The solution to this apparent paradox is disintermediation. By leveraging India's combination of an advanced electronic payments infrastructure and the Aadhaar3 biometric identification programme with over 1.1 billion enlistees, UBI could allow the Indian central government to tackle poverty directly, cutting out layers of bureaucracy and political intermediaries who siphon off budgets or allocate programmes to their cronies and favoured constituents.
The obstacles to accurate targeting mentioned above in the World Bank research are mostly technical issues, preventing altruistic philosopher kings from achieving perfect poverty reduction. Real governments aren't so perfect. Misallocation doesn't happen just by accident. Politicians steer programmes to their districts, poor or not; district officials siphon off money for pet projects or election campaigns; and local officials ask for kickbacks from beneficiaries.
The result is that targeting using politicised, inefficient, and oftentimes corrupt government systems could, in theory, be worse than not targeting at all.
Consider the actual counterfactual to UBI: the Indian government's current massive, Public Distribution System (PDS) of subsidised food for poor households. This would be a likely target for countervailing cuts if UBI ever materialised. Subramanian and team calculate that 36% of the PDS subsidy never makes it to any household, and (coincidentally) another 36% accrues to non-poor households. What's left is just 28% of the subsidy value for the poorest 40% of Indians. In short, the PDS which allegedly targets the poor is less well targeted than a (theoretical) universal programme.
Figure 2. Targeting of India's Public Distribution System
Note: This figure is reproduced from India Economic Survey, chapter 9, Figure A5.
This is very similar to an argument made by Martin Ravallion in a CGD blog post a couple years ago. Ravallion noted that his own research with World Bank colleagues in Bihar found that "once one accounts for all the costs involved in India's National Rural Employment Guarantee Scheme [MNREGA], including the forgone earnings of participants, a [basic income guarantee] with the same budgetary cost would have greater impact on poverty than the labor earnings from the existing scheme."
Could an electronic UBI really do better? There's some evidence it could. In a large-scale randomised controlled trial (RCT) in Andhra Pradesh, economists Karthik Muralidharan, Paul Niehaus, and Sandip Sukhtankar show that shifting MNREGA (Mahatma Gandhi National Rural Employment Guarantee Act) implementation to biometrically-authenticated "smartcards" led to a significant reduction in leakage from the programme.
Curiously, though, technology hasn't solved the targeting problem: even with a biometric database of a billion people, the State still doesn't know who's poor. Poor people don't have bank accounts or pay stubs. For now, targeting the poor means allowing discretion by local politicians and bureaucrats, posing a trade-off between targeting and leakage.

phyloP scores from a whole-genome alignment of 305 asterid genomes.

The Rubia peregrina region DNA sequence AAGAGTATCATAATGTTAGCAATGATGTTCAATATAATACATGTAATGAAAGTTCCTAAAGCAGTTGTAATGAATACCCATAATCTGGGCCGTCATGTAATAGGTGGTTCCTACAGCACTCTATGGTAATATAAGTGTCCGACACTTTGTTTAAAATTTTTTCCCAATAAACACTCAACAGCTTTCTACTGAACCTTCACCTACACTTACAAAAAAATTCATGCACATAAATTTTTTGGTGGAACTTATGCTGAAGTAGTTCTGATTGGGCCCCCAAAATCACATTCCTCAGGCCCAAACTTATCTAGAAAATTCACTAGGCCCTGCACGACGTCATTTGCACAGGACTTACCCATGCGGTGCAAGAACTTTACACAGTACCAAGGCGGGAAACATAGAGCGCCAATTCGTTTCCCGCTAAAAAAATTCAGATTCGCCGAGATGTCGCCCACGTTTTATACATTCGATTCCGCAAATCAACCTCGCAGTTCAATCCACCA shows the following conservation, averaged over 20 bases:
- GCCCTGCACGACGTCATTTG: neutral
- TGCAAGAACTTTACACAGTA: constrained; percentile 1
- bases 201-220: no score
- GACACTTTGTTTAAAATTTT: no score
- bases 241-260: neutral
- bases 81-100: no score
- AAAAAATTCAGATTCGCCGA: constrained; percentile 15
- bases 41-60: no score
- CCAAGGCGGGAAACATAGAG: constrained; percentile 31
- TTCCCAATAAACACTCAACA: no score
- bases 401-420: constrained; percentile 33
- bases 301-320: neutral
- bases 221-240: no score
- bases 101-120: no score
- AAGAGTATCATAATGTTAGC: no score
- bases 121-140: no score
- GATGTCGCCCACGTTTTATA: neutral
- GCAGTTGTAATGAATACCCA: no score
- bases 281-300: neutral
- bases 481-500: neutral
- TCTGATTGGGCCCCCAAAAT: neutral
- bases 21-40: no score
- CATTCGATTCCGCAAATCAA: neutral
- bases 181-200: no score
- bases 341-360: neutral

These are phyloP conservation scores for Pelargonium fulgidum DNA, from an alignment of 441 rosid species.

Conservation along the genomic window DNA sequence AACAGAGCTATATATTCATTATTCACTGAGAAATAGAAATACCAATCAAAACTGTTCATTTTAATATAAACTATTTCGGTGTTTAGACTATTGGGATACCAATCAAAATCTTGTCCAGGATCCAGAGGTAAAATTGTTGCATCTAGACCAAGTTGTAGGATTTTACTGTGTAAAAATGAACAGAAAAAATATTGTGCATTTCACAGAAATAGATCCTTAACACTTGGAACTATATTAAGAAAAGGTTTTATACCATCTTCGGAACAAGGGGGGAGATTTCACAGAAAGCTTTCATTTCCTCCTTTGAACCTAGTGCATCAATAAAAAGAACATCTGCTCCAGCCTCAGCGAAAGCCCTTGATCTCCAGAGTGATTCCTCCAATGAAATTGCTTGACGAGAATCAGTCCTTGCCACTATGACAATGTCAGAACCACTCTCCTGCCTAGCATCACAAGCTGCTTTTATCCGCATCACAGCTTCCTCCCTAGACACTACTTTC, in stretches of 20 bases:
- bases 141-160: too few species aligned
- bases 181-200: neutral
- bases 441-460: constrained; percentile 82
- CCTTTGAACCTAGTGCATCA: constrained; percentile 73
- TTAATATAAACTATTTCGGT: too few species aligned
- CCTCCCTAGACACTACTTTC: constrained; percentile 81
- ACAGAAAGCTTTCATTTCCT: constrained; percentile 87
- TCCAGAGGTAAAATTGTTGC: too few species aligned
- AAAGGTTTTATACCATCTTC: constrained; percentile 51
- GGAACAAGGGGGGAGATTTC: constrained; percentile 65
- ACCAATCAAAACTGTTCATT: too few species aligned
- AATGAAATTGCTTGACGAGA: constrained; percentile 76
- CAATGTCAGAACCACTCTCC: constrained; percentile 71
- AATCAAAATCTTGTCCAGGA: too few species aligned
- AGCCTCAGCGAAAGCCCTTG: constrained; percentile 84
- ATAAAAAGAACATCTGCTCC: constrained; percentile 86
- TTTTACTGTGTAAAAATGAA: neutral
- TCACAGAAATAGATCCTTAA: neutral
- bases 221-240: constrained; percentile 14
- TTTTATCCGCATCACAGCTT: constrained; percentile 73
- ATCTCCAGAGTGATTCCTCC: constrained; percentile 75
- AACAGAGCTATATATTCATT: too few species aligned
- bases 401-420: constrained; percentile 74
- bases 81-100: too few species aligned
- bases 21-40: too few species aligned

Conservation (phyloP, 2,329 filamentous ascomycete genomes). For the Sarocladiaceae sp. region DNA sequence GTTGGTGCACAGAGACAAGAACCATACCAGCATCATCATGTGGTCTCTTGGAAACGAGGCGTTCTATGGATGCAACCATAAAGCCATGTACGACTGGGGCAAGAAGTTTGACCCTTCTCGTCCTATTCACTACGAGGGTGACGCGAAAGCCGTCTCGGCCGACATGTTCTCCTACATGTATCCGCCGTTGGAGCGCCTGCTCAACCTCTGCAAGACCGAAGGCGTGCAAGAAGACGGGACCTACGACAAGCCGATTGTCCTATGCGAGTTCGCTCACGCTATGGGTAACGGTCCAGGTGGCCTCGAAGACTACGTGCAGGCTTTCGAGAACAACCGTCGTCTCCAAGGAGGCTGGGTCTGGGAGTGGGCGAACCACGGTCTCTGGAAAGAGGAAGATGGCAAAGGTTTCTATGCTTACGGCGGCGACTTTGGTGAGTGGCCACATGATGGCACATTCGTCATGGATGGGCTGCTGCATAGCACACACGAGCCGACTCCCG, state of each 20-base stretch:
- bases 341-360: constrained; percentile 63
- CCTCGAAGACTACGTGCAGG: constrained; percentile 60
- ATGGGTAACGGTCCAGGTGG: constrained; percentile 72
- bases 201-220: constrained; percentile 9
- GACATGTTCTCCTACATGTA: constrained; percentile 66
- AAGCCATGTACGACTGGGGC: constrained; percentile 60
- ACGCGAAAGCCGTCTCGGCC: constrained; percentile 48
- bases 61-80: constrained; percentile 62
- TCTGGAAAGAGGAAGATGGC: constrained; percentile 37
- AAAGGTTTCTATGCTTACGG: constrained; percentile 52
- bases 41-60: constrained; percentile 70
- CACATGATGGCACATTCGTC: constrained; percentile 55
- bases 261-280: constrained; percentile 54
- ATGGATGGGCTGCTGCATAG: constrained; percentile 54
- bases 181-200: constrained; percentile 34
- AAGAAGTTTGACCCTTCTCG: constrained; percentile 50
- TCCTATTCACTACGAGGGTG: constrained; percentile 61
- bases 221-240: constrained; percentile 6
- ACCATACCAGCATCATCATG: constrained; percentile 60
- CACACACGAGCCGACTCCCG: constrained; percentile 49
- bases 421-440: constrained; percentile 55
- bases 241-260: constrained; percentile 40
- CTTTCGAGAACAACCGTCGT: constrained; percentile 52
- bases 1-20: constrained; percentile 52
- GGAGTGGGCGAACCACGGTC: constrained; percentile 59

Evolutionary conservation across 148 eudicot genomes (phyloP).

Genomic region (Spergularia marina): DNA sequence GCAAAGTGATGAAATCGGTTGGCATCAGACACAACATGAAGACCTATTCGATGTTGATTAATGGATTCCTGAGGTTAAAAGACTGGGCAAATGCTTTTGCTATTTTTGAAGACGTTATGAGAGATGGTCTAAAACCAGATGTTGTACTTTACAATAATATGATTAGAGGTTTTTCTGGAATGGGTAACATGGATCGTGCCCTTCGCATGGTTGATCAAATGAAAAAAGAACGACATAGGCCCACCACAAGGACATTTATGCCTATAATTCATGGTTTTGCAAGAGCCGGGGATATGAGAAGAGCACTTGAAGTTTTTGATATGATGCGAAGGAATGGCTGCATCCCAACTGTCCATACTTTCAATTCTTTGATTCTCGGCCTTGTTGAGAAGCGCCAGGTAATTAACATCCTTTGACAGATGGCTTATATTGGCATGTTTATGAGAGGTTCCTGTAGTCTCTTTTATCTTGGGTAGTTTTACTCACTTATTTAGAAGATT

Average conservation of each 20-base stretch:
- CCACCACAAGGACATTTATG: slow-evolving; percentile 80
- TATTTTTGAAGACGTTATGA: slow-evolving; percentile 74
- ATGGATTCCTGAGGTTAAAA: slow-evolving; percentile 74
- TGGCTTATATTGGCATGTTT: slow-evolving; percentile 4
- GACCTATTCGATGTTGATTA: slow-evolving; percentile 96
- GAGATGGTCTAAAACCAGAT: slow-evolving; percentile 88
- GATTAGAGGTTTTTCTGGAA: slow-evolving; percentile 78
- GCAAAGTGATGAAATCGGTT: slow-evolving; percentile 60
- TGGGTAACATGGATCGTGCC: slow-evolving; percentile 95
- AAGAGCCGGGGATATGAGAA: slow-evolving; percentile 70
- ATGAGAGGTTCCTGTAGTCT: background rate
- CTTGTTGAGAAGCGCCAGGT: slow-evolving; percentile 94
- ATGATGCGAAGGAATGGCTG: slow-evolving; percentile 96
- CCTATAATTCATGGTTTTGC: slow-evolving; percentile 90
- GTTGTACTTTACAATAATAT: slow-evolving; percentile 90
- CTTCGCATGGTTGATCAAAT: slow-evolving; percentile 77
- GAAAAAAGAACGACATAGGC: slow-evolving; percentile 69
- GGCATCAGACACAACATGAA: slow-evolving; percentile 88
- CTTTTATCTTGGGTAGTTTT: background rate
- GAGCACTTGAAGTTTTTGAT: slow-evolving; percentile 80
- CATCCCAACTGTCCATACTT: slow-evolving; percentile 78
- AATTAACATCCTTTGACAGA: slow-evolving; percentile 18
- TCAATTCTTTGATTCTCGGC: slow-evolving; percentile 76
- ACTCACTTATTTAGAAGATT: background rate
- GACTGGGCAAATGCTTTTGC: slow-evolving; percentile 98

Redistribution without (much of) the State
UBI embodies two radical departures from most existing anti-poverty programmes. The one we usually talk about is anti-paternalism. Cash gives beneficiaries choices. Since technocrats often distrust the choices poor people make, economists have spent much of their research effort on cash transfers to showing that poor people won't choose to drink away their money4 or stop working.
But in many developing countries, the second distinguishing feature of cash transfer programmes - disintermediation - may prove more radical in the end. By relying on electronic payment mechanisms and ubiquitous mobile phones, programmes like GiveDirectly in Kenya can 'zap' money straight from offices in Nairobi or even North America, directly to beneficiaries in Busia. In theory, the Indian central government could do the same across several hundred districts.
So yes, the new UBI pilot in western Kenya may be unsustainably expensive. And the rhetoric about the 'end of work' and the age of robots is probably overwrought in places like India or Kenya. But as the Indian government has discovered, a modest version of UBI could potentially save money and shift expenditure in a progressive, pro-poor direction.
- Figure 10 (p. 188) and Table 2 (p. 190) of Economic Survey 2016-17, chapter 9.
- Page 189 of Economic Survey 2016-17, chapter 9.
- Aadhaar or Unique Identification number (UID) is a 12-digit individual identification number issued by the Unique Identification Authority of India (UIDAI) on behalf of the Government of India. It captures the biometric identity – 10 fingerprints, iris and photograph – of every resident, and serves as a proof of identity and address anywhere in India.
- Evans and Popova 2016.
- Blattman, C (2017), 'Why I'm a Universal Basic Income skeptic, especially for poor countries', Chrisblattman.com, 27 February 2017.
- Dreze, J (2017), 'Universal Basic Income For India Suddenly Trendy. Look Out', NDTV, 16 January 2017.
- Evans, David K and Anna Popova (2016), "Cash Transfers and Temptation Goods", Economic Development and Cultural Change, 65(2).
- Forstater, M (2017), 'On Inequality, Redistribution, and Wishful Thinking', CGD Blog, 2 March 2017.
- Ministry of Finance (2017), 'Economic Survey 2016-17', Government of India, New Delhi.
- Moss, T (2017), 'Universal Basic Income: What Would Mahatma Gandhi Do?', CGD Blog, 10 February 2017.
- Muralidharan, Karthik, Paul Niehaus and Sandip Sukhtankar (2016), "Building State Capacity: Evidence from Biometric Smartcards in India", American Economic Review, 106(10):2895-2929.
- Ravallion, M (2014), 'Time for the BIG Idea in the Developing World', CGD Blog, 12 December 2014.
- Zhang, C, L Chandy and L Noe (2016), 'The global poverty gap is falling. Billionaires could help close it.', Brookings, 20 January 2016.